tunersedge writes "Yesterday I dug out of my parents' basement a PC they had bought brand new in 1984: Epson Equity I personal computer; 512K RAM; 82-key keyboard; 2 (count 'em!, 2) 5.25" floppy disk drives; 13' RGB monitor (with contrast/brightness knobs); handy on/off switch; healthy 25-year-old yellowed plastic; absolutely no software. (My mom ran a pre-school, and they used it to keep records and payroll. I cut my programming teeth on this thing. GW-Basic was my friend. Kings Quest screens took 2 minutes to load when you walked into a new one.) When I resurrected this machine I pulled the case off, dusted out a little, and plugged it in. It actually fired up! I'm stoked, except the disks we had are missing. What I'm looking to do is either buy some old working disks with whatever I can find (MS-DOS 3.22, GW-Basic, whatever), or try and recreate some using a USB-based floppy drive and some modern software. Has anyone tried to resurrect a PC this old before?"
An anonymous reader writes "Comcast has finally launched its DNS Redirector service in trial markets (Arizona, Colorado, New Mexico, Oregon, Texas, Utah, and Washington state), and has submitted a working draft of the technology to the IETF for review. Comcast customers can opt-out from the service by providing their account username and cable modem MAC address. Customers in trial areas using 'old' Comcast DNS servers, or non-Comcast DNS servers, should not be affected by this. This deployment comes after many previous ISPs, like DSLExtreme, were forced to pull the plug on such efforts as a result of customer disapproval/retaliation. Some may remember when VeriSign tried this back in 2003, where it also failed."
Kleiba writes "The highest German Court (Bundesverfassungsgericht, Federal Constitutional Court) ruled that electronic voting machines like Nedap ESD1 and ESD2 are not permissible in Germany. Der Spiegel, a well-known German newspaper, is featuring article on today's decision (in German; Babelfish translation here) which was the result of a lawsuit by physicist Ulrich Wiesner and his father Joachim Wiesner, a professor emeritus of political science. The main argument against the voting machines in the eyes of the Court is that they conflict with the principle of transparency. 2009 is a major election year for Germany, with parliamentary elections in the fall." Reader Dr. Hok writes "Voting machines are not illegal per se, but with these machines it wasn't possible to verify the results after the votes were cast. The verification procedure by the German authorities was flawed, too: only specimens were tested, not the machines actually used in the elections, and the detailed results (including the source code) were not made public. The results of the election remain legally valid, though."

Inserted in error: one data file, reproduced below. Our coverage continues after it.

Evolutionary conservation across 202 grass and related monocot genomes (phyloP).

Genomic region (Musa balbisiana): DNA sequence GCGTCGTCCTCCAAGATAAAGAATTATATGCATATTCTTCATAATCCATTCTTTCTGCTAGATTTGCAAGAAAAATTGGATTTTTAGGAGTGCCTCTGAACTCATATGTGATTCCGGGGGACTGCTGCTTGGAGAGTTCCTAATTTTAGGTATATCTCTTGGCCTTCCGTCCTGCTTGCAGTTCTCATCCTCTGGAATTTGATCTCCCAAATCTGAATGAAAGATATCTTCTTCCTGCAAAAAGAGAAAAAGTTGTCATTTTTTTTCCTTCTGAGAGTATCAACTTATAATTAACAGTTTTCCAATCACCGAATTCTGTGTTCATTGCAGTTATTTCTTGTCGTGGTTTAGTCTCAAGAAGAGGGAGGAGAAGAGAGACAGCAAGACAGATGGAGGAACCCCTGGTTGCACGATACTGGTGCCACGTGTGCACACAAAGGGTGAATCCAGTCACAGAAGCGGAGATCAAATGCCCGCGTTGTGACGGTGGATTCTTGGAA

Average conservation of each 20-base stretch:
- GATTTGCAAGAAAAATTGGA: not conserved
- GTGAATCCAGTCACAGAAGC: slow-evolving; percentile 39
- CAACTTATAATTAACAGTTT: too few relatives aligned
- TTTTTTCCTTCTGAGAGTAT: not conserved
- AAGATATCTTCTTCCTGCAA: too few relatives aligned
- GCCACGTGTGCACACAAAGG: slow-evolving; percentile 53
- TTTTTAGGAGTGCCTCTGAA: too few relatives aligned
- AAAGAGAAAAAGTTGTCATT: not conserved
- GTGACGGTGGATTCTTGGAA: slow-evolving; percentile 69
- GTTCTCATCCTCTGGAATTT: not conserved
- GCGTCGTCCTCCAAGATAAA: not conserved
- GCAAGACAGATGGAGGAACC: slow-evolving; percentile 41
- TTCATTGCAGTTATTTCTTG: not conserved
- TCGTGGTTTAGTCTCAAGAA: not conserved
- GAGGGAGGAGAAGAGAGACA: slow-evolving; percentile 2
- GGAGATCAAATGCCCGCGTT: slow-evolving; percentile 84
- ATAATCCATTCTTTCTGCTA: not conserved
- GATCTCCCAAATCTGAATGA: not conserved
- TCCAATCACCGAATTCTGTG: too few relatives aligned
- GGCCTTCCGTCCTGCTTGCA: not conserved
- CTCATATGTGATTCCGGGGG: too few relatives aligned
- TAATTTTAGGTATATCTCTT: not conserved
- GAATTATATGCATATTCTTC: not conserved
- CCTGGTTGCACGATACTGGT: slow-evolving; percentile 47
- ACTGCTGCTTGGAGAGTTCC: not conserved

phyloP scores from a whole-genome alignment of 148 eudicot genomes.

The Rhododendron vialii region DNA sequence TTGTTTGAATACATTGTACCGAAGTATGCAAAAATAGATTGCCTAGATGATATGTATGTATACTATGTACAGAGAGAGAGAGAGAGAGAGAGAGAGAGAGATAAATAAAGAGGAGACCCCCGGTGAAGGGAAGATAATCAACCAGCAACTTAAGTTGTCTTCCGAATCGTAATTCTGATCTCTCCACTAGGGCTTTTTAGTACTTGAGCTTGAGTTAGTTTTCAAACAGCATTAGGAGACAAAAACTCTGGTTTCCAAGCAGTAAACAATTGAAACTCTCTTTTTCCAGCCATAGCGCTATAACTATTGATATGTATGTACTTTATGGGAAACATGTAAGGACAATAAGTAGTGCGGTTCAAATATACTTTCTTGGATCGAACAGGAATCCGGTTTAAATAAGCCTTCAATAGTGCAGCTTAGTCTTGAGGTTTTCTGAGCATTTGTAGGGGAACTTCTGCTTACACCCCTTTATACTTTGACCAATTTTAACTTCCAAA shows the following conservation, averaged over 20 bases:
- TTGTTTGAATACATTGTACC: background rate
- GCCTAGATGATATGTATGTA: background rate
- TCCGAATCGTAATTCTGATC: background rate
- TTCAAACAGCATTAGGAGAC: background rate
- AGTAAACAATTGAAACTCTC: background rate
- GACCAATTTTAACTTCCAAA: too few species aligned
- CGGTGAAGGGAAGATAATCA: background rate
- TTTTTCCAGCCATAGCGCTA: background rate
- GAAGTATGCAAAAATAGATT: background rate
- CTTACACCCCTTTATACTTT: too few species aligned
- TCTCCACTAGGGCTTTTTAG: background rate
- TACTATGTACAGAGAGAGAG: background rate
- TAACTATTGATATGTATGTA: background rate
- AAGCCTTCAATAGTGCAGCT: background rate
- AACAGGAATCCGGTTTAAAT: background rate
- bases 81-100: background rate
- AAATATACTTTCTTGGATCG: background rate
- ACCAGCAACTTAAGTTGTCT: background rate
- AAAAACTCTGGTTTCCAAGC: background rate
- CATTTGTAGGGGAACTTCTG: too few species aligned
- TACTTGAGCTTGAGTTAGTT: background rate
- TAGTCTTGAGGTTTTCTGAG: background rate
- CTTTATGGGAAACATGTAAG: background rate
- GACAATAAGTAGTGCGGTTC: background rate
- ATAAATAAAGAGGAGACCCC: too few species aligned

Stephen Larson alerts us to the out-of-court settlement of Gatehouse v NY Times, a lawsuit that attempted to stop the Boston Globe from linking to headlines and excerpting initial sentences from a competitor's Web site. At issue was the Globe's practice — barely distinguishable from those of Google News, Yahoo, and others — of linking to another news source's coverage of local news. The upshot is that the Boston Globe will stop the linking. No judicial precedent was set, because the case was settled before reaching a judge.
rmogull writes "Brian Krebs over at the Washington Post just published a story that Heartland Payment Systems disclosed what may be the largest data breach in history. Today. During the inauguration. Heartland processes over 100 million transactions a month, mostly from small to medium-sized businesses, and doesn't know how many cards were compromised. The breach was discovered after tracing fraud in the system back to Heartland, and involved malicious software snooping their internal network. I've written some additional analysis on this and similar breaches. It's interesting that the biggest breaches now involve attacks installing malicious software to sniff data — including TJX, Hannaford, Cardsystems, and now Heartland Payment Systems." One bit of good news out of this massive breach is that, according to Heartland's CFO, "The nature of the [breach] is such that card-not-present transactions are actually quite difficult for the bad guys to do because one piece of information we know they did not get was an address." Heartland just put up a press release on the breach.
rgraham writes "From the article on Growler: 'Apple apparently believes that somebody else is behind Psystar, which might help to explain why a major law firm would take on what seems like a fly-by-night's case; also why Psystar has been so bold in continuing to sell its products. I knew this thing felt funny. As Alice in Wonderland might put it, "It gets interestinger and interestinger."'"
rockwood reports that the .tel top level domain has been deployed, "in a first attempt at pushing the recently approved .tel... The top-level domain .tel was approved by ICANN as a sponsored TLD launching on Wednesday, December 3, 2008 to trademark owners of national effect and on February 3, 2009 to anyone who wishes to apply. Its main purpose is as a single management and publishing point for 'internet communication' services, providing a global contacts directory service by housing all types of contact information directly in the DNS."